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How To Take Probiotics For Lactose Intolerance

Feature | Beautiful young African woman enjoying a cup of tea | How To Take Probiotics For Lactose IntoleranceGrowing evidence shows that you can use probiotics for lactose intolerance, but what are your sources of probiotics if you’re lactose intolerant? Keep reading to find out.

RELATED: Gut Healthy Probiotic Breakfast Granola Bar Recipe

In this article:

  1. Have Some Kimchi
  2. Load Up on Sour Pickles
  3. Substitute Meat for Tempeh
  4. Fill Sandwiches with Sauerkraut
  5. Make Yummy Dishes with Miso Paste
  6. Slurp Up Vegan Yogurt
  7. Pickle a Vegetable or Two
  8. Drink Kombucha Tea
  9. Try Probiotic Supplements
  10. How to Take Probiotics for Lactose Intolerance

Probiotics for Lactose Intolerance: 9 Dairy-Free Sources for a Healthier Gut

What is lactose intolerance? Inability to digest the lactose found in dairy products. It often leads to uncomfortable symptoms such as gassiness, bloating, and diarrhea.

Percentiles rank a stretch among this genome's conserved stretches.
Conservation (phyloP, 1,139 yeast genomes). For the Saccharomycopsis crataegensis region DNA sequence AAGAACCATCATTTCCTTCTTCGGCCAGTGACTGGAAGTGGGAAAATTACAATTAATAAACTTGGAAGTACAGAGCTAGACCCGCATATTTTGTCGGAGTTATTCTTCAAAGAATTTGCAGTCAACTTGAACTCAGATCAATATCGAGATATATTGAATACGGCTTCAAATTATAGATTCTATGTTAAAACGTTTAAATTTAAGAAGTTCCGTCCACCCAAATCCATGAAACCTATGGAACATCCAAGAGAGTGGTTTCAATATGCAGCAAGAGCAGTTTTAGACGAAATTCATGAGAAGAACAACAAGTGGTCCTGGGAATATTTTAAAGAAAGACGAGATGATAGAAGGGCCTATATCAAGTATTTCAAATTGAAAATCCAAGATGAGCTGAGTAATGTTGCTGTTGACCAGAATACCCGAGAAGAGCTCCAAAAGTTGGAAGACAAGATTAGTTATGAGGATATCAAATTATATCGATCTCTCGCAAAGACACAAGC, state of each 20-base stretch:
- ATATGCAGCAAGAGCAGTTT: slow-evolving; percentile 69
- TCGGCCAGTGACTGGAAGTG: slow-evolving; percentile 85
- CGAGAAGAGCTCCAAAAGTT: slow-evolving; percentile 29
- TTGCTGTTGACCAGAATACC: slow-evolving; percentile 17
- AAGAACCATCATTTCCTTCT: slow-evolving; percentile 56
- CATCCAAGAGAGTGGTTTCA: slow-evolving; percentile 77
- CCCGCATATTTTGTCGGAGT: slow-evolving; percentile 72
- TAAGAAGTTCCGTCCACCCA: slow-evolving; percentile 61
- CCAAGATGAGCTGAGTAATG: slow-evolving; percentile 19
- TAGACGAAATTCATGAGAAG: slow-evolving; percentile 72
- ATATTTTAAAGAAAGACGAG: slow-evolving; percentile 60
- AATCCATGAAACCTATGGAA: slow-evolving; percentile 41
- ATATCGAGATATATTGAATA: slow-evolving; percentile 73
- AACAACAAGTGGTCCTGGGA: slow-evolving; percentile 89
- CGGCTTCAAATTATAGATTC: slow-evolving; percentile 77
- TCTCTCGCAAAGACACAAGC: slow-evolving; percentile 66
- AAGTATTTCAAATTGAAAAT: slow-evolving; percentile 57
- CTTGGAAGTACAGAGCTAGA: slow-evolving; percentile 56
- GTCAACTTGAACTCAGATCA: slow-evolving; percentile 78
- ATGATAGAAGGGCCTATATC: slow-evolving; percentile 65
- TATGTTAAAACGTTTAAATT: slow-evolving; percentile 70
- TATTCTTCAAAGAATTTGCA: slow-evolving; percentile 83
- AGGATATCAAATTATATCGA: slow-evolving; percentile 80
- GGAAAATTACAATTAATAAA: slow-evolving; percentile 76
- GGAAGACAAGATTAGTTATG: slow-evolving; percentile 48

1. Have Some Kimchi

Kimchi | How To Take Probiotics For Lactose Intolerance
Probiotic-rich Kimchi for a healthy gut

Kimchi is Korea’s national dish. There are various types of kimchi, but the most popular type is the spicy pickled cabbage.

Kimchi is usually served as a side dish and paired with a variety of dishes. Here are a few ways you can enjoy kimchi:

  • Have it as a side dish.
  • Use it as a stuffing for dumplings.
  • Mix it into rice or noodles.
  • Make it into a stew.

Whichever way you try, you know you’re sneaking in some of that good bacteria! It’s rich in Lactobacillus kimchii, a special probiotic strain only found in this delicious side dish.

Apart from that, it’s also full of other vitamins and nutrients, such as iron, riboflavin, and vitamin K.

2. Load Up on Sour Pickles